Re: Oracle out the door
Date: Tue, 29 Apr 2008 21:19:57 -0600
Forget the salesrep for questions like this. Statements made by your salesrep, even in writing, are completely meaningless.
Instead, refer to the Oracle License and Services Agreement. Except for those (now rare, I think) sites who have custom license agreements, this is the definitive reference on the subject. And it also contains language that makes all statements from your salesrep null and void.
From the most recent OLSA V020408 (United States edition):
*Processor:* *Processor:* shall be defined as all processors where the Oracle programs are installed and/or running. Programs licensed on processor basis may be accessed by your internal users (including agents and contractors) and by your third party users. For the purposes of counting the number of processors which require licensing for a Sun UltraSPARC T1 processor with 4, 6 or 8 cores at 1.0 gigahertz or 8 cores at 1.2 gigahertz for only those servers specified on the Sun Server Table which can be accessed at http://oracle.com/contracts <http://www.oracle.com/contracts> , "n" cores shall be determined by multiplying the total number of cores by a core processor licensing factor of .25. For the purposes of counting the number of processors which require licensing for AMD and Intel multicore chips, "n" cores shall be determined by multiplying the total number of cores by a core processor licensing factor of .50. For the purposes of counting the number of processors which require licensing for all hardware platforms not otherwise specified in this section, a multicore chip with "n" cores shall be determined by multiplying "n" cores by a core processor licensing factor of .75. All cores on all multicore chips for each licensed program for each core processor licensing factor listed above are to be aggregated before multiplying by the appropriate core processor licensing factor and all fractions of a number are to be rounded up to the next whole number. When licensing Oracle programs with Standard Edition One or Standard Edition in the product name, a processor is counted equivalent to an occupied socket; however, *in the case of multi-chip modules, each chip in the multi-chip module is counted as one occupied socket*.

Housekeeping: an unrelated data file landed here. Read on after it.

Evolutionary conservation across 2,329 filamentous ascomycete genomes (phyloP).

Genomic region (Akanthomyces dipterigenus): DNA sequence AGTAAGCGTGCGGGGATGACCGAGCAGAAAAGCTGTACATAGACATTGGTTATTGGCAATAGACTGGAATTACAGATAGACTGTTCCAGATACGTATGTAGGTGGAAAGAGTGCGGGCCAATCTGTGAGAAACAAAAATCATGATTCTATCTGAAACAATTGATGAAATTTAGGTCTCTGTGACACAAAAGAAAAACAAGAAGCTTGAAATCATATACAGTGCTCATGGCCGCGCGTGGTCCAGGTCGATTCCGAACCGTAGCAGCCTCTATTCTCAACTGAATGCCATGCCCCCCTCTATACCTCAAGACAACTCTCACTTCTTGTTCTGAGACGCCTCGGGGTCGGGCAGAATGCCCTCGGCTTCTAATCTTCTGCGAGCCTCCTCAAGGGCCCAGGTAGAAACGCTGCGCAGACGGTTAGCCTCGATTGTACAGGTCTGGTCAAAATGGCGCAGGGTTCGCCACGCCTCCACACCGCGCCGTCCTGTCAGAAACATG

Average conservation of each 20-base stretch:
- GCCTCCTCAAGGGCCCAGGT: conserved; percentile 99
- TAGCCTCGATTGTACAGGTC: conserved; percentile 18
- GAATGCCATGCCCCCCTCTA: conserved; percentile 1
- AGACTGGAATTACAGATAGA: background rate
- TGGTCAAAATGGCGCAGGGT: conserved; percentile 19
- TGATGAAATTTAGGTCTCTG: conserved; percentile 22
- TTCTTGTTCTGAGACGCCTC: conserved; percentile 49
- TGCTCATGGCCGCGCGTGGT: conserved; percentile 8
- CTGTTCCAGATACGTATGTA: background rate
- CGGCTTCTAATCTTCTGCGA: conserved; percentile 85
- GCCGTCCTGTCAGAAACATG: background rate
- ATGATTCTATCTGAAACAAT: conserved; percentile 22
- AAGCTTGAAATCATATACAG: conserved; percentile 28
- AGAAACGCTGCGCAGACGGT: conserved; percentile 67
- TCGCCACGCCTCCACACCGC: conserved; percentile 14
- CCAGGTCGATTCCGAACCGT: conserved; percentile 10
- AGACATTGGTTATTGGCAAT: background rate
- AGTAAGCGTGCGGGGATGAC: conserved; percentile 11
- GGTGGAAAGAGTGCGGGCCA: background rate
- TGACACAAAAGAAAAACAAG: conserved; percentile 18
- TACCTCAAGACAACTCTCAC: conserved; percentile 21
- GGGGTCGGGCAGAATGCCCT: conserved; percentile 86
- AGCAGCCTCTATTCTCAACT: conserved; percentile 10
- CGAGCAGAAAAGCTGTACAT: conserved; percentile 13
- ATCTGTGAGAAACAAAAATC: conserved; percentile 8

I'm not certain about this (I don't read the OLSA frequently -- thank heaven! -- and I certainly do not commit it to memory) but that last bit about multi-chip carriers might actually be relatively new.
It certainly adds a new wrinkle to SE licensing that I had not noticed until just now. Probably a lot of IT professionals, few IT managers, and even fewer lawyers, know the difference between a "chip" and a "carrier". What's more, how many people *know* when they are purchasing a system with quad-core X86 "CPUs" whether the carriers in that system contain a single chip with 4 cores, 2 chips with two cores each, or four single-core chips. It makes little difference when purchasing the hardware (well, okay, it might make more than you think), but it can make a *huge* difference to your license costs and compliance.
In fact, it will also affect the eligibility of your hardware platform to even run Standard Edition software. Under the "multi-chip module" rule, I expect the very few X86-based servers on the market today are actually eligible to run Standard Edition One. Even a server with only a single CPU socket (do such things still exist?) would be ineligible for SE-1 licensing if Intel (or AMD) happens to manufacture a three- or four-chip "multi-chip module" that can fit into that socket.
Ouch! Now, before licensing Standard Edition, you need to identify the exact CPU model number (and maybe even serial number) to determine exactly how many physical "chips" are inside those "multi-core" processors...
On Tue, Apr 29, 2008 at 6:14 PM, Allen, Brandon <Brandon.Allen_at_oneneck.com> wrote:
> Very interesting, I didn't know that until now and the published docs
> seem to be a little inconsistent -
> From page 4 here:
> "When licensing Oracle programs with Standard Edition One or Standard
> Edition in the product name, a processor is counted equivalent to a socket
> But, from page 15 & 16 here
> "Notwithstanding the above, when licensing Oracle Standard Edition One or
> Standard Edition programs on servers with a maximum of 1 processor with 1
> or 2 cores, only 1 processor shall be counted."
> So, in the first doc it sounds like it applies regardless of the number of
> sockets, but in the latter it sounds like this applies only with a max of
> one socket, so I guess the best bet is to confirm with your Oracle sales rep
> and get it in writing as usual, but it sounds like you are confirming that
> the first model was applied in your case so that's good news.
> *From:* oracle-l-bounce_at_freelists.org [mailto:
> oracle-l-bounce_at_freelists.org] *On Behalf Of *LS Cheng
> SE is charged by socket and not CORE so instead of having Dual Core
> Servers he ended up with quad cores.
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-- Cheers, -- Mark Brinsmead Senior DBA, The Pythian Group http://www.pythian.com/blogs -- http://www.freelists.org/webpage/oracle-lReceived on Tue Apr 29 2008 - 22:19:57 CDT